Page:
Paterson Faces Many & Varied Pressures In Choosing Clinton's Successor In Senate
President-elect Barack Obama's choice of U.S. Senator Hillary Rodham Clinton for Secretary of State will probably turn out to be a far easier chore than Governor David Paterson's job of selecting someone to replace Clinton as New York State's junior senator.
Complicating Paterson's choice is pressure from various constituencies—black, Hispanic and upstate, all of which also highlight the political aspect that will enter into Paterson's pick. Paterson must also be concerned that the choice he makes to serve through 2009 and 2010 must have sufficient clout as a candidate to win the special election in November 2010. The winner will serve out the final two years of Clinton's term.
According to past practice, Clinton's nomination by Obama will not go to the Senate for confirmation until Obama is sworn in next January 20. Clinton has also said she will continue to serve in her present position until she's confirmed by her colleagues as Secretary of State.
Paterson is aware of these key dates. He said on Monday, "I expect to announce Senator Clinton's replacement when the position becomes officially vacant"—which means by the end of the confirmation process.
Bearing all this in mind, the latest list of possible replacements we know of consists of New York Attorney General Andrew Cuomo, Congressmembers Carolyn Maloney, Gregory Meeks and Nydia Velazquez, all from the New York City delegation, Congressmember Steven Israel from Long Island and Nassau County Executive Thomas Suozzi.
Upstate Congressmembers being mentioned as possible choices are Louise Slaughter and Kirsten Gillibrand, and Brian Higgins. Also from upstate is Buffalo Mayor Byron Brown, who is black.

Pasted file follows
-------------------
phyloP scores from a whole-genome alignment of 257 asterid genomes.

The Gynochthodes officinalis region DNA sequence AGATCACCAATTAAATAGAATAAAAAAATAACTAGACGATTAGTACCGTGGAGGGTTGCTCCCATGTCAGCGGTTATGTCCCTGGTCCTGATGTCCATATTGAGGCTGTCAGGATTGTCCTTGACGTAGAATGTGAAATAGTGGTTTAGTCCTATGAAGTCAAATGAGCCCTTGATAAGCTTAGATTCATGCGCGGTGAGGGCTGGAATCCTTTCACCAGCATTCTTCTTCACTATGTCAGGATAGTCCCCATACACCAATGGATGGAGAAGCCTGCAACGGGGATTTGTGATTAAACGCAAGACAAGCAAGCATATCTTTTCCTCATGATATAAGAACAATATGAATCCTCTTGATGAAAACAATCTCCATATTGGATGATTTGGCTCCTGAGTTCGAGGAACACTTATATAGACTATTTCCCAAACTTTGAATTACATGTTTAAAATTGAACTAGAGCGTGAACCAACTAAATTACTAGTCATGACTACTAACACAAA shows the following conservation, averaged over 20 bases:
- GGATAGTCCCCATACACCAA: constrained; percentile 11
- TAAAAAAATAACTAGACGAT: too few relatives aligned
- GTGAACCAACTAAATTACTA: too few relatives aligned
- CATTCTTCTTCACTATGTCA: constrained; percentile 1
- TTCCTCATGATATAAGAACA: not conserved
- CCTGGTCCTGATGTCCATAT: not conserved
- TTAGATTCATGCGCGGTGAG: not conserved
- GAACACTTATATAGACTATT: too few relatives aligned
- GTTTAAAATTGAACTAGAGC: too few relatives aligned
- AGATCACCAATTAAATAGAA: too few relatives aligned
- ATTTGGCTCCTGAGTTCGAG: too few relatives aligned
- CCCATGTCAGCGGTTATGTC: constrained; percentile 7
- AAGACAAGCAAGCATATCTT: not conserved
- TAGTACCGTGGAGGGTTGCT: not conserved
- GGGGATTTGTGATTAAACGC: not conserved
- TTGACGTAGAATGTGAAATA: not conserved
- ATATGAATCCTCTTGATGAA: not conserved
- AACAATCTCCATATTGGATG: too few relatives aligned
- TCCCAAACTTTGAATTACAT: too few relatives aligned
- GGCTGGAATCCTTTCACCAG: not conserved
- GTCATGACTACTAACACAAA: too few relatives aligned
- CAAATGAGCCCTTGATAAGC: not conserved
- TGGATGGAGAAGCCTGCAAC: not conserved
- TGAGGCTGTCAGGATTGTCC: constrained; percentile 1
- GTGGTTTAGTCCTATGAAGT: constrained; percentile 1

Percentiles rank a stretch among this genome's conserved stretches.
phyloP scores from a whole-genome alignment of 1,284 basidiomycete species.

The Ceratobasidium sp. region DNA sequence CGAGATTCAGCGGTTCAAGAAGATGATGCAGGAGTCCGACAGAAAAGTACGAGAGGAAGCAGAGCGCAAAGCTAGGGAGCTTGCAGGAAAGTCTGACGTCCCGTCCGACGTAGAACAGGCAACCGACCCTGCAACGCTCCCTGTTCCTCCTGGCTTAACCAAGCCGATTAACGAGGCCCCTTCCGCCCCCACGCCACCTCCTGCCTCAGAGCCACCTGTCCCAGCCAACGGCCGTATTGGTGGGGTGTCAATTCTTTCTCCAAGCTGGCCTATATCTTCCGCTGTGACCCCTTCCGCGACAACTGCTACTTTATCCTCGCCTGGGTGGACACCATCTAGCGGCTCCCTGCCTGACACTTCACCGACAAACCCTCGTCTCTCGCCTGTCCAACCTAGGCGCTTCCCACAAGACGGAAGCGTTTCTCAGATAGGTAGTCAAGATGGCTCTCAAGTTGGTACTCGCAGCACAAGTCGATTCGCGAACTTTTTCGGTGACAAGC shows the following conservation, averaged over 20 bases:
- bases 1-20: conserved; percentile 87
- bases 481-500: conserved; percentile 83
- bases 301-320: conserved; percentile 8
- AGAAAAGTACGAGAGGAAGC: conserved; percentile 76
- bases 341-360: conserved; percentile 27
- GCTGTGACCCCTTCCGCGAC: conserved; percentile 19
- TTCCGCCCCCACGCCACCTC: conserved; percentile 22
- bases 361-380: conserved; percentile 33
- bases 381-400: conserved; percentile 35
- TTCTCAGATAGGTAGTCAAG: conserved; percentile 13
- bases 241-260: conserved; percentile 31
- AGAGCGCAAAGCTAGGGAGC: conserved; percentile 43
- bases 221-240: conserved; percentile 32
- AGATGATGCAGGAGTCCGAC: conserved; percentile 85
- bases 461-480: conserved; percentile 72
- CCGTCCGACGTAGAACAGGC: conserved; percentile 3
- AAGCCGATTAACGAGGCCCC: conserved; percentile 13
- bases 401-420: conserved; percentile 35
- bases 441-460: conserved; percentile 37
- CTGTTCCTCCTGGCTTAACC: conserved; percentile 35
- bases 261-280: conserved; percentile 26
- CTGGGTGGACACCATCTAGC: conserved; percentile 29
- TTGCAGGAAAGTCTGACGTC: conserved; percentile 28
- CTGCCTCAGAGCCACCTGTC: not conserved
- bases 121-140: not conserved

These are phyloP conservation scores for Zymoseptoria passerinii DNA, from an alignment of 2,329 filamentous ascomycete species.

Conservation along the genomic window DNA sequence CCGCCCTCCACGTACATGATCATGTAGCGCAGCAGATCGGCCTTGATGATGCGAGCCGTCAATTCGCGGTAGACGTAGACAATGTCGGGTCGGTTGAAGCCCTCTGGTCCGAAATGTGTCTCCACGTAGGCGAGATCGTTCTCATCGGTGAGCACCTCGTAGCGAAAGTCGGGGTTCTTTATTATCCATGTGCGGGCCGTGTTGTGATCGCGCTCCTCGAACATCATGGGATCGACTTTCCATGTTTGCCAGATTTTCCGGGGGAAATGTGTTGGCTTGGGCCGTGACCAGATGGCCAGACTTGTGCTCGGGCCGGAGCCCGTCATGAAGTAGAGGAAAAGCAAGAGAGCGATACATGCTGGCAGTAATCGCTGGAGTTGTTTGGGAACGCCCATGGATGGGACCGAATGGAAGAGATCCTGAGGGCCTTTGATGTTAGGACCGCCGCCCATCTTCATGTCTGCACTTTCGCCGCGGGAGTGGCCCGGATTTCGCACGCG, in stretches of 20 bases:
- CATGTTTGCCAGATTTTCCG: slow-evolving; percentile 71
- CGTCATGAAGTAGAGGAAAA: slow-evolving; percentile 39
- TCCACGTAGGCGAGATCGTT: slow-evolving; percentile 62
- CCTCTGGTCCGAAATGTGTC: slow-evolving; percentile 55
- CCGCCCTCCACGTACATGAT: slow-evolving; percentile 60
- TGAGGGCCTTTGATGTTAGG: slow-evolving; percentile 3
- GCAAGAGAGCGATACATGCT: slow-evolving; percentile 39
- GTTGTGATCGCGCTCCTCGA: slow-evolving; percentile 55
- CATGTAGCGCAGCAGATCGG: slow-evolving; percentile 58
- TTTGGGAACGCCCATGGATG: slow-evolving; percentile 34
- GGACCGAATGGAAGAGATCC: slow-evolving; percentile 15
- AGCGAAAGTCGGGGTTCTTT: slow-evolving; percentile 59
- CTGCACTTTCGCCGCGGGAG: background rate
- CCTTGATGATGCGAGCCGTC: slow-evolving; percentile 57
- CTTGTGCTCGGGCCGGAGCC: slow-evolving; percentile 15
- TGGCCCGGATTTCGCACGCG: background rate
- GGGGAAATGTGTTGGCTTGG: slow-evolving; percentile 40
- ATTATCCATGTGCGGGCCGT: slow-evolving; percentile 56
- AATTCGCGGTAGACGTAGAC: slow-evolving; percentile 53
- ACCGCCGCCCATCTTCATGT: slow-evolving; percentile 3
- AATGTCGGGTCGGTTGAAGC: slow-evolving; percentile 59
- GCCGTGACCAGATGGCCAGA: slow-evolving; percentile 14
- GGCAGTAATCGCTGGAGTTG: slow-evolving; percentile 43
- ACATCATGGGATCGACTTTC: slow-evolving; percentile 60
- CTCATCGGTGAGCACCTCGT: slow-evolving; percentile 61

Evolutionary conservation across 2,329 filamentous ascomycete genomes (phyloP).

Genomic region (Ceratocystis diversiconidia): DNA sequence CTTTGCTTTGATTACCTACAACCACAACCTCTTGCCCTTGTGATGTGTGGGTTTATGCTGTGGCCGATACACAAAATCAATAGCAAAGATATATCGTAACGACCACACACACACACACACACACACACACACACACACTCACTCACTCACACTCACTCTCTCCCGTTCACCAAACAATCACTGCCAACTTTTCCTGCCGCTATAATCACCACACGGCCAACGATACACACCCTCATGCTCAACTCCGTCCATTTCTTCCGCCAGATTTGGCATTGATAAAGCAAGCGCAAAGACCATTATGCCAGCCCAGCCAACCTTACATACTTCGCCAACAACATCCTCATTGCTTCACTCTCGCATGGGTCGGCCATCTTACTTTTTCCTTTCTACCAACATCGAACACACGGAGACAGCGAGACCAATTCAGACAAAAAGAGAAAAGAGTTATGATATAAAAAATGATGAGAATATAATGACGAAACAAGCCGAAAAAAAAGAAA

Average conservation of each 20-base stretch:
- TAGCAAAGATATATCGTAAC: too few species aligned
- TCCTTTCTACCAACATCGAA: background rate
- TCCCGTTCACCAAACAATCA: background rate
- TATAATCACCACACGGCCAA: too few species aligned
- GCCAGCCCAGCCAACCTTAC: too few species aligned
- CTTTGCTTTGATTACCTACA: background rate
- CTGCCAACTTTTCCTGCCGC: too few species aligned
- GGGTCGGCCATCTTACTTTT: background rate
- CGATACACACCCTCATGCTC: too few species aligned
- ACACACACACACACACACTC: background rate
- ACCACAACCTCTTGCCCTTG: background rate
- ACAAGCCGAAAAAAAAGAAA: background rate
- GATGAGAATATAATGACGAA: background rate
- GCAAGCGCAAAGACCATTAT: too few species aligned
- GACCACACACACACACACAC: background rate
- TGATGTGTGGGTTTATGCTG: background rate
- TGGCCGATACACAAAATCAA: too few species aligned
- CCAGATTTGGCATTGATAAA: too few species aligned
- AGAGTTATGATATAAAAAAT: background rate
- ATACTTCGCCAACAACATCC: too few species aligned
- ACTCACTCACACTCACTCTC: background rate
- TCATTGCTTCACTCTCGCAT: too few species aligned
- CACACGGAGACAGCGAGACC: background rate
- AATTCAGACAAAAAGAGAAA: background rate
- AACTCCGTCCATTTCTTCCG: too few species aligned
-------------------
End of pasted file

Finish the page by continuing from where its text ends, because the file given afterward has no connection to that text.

Drawing some interest from outside of the legislative circle are cousins Caroline Kennedy and Robert Kennedy Jr.
Cuomo has been mentioned most prominently of those listed. He has held a federal cabinet position, Secretary of Housing and Urban Development in Bill Clinton's
administration. Cuomo has also so distinguished himself in his present post that he could be a rival to Paterson in the 2010 gubernatorial election, which might give Paterson a good reason to offer Cuomo the open senate seat.
Maloney has established herself as a powerful lawmaker during her 16 years in Congress; Velazquez' Hispanic background makes her a contender and Meeks is a leading black congressmember. Ethnicity also puts Buffalo's Mayor Brown in consideration.
As for Velazquez, one political pundit has made the point that Paterson might be persuaded to select her for Clinton's job in order to win Hispanic support in the state senate for Senator Malcolm Smith, who is black.
Two Hispanic Democratic senators who have been threatening to bolt to the Republican side, rather than join with their Democratic colleagues to make Smith the Majority Leader, have complained that there are no Hispanics in statewide or otherwise prominent positions. Paterson's selection of Velazquez as the new U.S. Senator can shore up Smith's position and give Democrats their long-sought majority control of the state senate.
CROWLEY: MUMBAI IS WAKE-UP CALL: The Mumbai terror attack in India last week, which took the lives of 174 people and wounded many more, "serves as a wake-up call to the global community", Congressmember Joseph Crowley declared.